Data shows that 89% of Gen Z “would rather buy from a company supporting social and environmental issues over one that does not.” However, if a brand comes out in support of a cause that seems unrelated to their own mission or previous actions, it can have the opposite effect. It could come across as a publicity stunt for brownie points, ultimately damaging  the brand’s reputation among their audience.

To affirm Gen Z of your brand’s authenticity, you first need to carefully define what that is. Only then can you align a cause with your brand’s mission and be consistent in your support of both.

Brand authenticity means being accountable, transparent, and vulnerable while upholding your brand’s core values. An authentic brand stays true to its vision, its products or services, and its customers. It responds to consumer concerns with a clear desire to resolve them. When a brand is authentic, customers know it and choose it. Like a good friend, an authentic company is sensitive to the people they serve. In a business context, authenticity involves developing products that solve consumers problems, addressing complaints effectively and being transparent.

     3. Brand Collaborations 

Brand collaborations are one of the driving forces behind marketing to Gen Zs. Why do we say that? Well, it starts with Gen Zs viewing creativity as more than something removed from everyday life. In fact, creativity is one of the main factors involved in self-expression! Wanting to stand out themselves, Gen Zs are drawn to brands that stand out from the pack as well.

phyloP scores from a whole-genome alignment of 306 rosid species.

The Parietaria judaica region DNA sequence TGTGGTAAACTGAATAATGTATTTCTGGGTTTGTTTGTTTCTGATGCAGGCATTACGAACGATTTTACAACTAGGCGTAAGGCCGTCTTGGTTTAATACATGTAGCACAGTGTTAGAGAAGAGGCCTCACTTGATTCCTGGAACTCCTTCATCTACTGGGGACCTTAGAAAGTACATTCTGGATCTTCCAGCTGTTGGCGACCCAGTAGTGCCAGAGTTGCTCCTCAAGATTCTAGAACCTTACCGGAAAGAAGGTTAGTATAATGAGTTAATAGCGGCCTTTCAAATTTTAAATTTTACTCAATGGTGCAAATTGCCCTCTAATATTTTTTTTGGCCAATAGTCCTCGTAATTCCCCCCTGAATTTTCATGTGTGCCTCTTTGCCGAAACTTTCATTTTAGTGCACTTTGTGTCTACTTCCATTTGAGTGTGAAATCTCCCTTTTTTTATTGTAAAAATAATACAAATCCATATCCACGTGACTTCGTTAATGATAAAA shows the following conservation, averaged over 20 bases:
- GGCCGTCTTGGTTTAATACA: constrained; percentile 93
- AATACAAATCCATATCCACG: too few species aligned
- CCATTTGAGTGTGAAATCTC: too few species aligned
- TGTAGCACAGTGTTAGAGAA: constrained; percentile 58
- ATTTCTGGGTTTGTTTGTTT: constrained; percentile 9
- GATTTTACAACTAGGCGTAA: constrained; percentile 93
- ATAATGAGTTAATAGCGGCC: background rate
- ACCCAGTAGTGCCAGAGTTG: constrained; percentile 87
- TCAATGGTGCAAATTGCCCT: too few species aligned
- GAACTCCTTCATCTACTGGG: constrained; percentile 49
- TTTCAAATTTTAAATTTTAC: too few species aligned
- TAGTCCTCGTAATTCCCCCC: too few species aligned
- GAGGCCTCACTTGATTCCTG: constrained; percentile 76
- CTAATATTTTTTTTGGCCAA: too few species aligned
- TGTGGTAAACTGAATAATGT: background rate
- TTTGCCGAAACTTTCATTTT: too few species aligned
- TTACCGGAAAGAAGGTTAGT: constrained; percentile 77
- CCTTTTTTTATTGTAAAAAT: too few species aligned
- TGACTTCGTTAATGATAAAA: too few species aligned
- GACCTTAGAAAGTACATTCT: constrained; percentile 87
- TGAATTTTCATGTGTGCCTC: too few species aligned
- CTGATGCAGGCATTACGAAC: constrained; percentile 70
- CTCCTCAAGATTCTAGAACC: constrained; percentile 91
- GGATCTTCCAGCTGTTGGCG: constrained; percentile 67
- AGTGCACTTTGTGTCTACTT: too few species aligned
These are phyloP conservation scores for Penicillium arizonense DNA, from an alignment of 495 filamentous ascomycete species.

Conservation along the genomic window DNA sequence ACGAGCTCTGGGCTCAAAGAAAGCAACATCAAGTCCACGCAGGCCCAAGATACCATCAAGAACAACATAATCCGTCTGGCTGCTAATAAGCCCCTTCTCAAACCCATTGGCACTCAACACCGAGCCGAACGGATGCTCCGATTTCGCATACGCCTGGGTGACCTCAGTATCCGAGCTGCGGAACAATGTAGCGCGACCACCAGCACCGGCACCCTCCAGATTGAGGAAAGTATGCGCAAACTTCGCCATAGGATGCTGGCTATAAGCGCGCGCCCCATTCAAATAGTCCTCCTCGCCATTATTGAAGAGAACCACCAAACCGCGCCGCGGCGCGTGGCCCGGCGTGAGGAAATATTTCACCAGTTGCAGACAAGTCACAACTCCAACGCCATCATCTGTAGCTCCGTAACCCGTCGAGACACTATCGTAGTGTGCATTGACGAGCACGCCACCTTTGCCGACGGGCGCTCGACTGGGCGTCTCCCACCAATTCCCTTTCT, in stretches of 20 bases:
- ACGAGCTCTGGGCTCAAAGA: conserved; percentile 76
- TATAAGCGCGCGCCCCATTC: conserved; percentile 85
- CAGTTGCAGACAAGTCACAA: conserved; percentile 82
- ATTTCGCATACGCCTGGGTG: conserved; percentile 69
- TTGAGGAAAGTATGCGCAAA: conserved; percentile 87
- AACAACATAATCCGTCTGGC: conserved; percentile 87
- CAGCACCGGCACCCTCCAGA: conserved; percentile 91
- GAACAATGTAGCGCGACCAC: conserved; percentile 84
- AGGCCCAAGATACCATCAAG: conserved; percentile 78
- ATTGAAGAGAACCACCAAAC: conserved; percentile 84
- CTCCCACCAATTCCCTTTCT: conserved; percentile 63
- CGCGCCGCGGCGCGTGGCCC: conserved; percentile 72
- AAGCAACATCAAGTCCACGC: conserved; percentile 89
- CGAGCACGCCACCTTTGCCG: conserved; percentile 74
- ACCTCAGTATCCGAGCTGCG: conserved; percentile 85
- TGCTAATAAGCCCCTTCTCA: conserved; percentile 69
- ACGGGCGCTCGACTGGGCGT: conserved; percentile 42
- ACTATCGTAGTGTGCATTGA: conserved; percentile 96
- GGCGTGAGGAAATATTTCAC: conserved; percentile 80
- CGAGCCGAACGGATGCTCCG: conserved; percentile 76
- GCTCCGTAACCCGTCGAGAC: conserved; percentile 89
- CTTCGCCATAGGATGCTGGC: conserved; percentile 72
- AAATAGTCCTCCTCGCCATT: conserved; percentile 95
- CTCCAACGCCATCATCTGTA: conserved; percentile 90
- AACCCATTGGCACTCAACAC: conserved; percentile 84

When brands launch creative partnerships with other brands, you can give Gen Z consumers something they’ve never experienced before—and expose your brand to new audiences!

Collaborations often bring with them authenticity, innovation, humour, or all of the above. Sometimes the way to make that happen is by collaborating with another brand, often one in an entirely different industry than your own. In doing so, you’ll be able to serve up novel experiences and expand your reach into new markets.

One example of a brand x brand collaboration is between Levi’s and Google. The denim company whose roots date back to the 19th century partnered with futuristic tech giant, Google.

Source: SlashGear

The product of their collaboration was a denim ‘smart jacket’ that warned wearers if they were leaving without their phones. The feature, called Always Together, featured an automatic alert that went off if the jacket moved too far away from your phone. When triggered, notifications happen on both ends. This means your phone gets a notification, and the jacket’s signature sleeve tag will also blink and vibrate. It’s a neat addition for the smart jacket, which can already use touch inputs to control things on your smartphone like music controls and navigation pings within Google Maps.

And for a mobile-obsessed Gen Z, this collab was a match made in heaven!

     4. Influencer Marketing & TikTok

Source: Kon Karampelas, Unsplash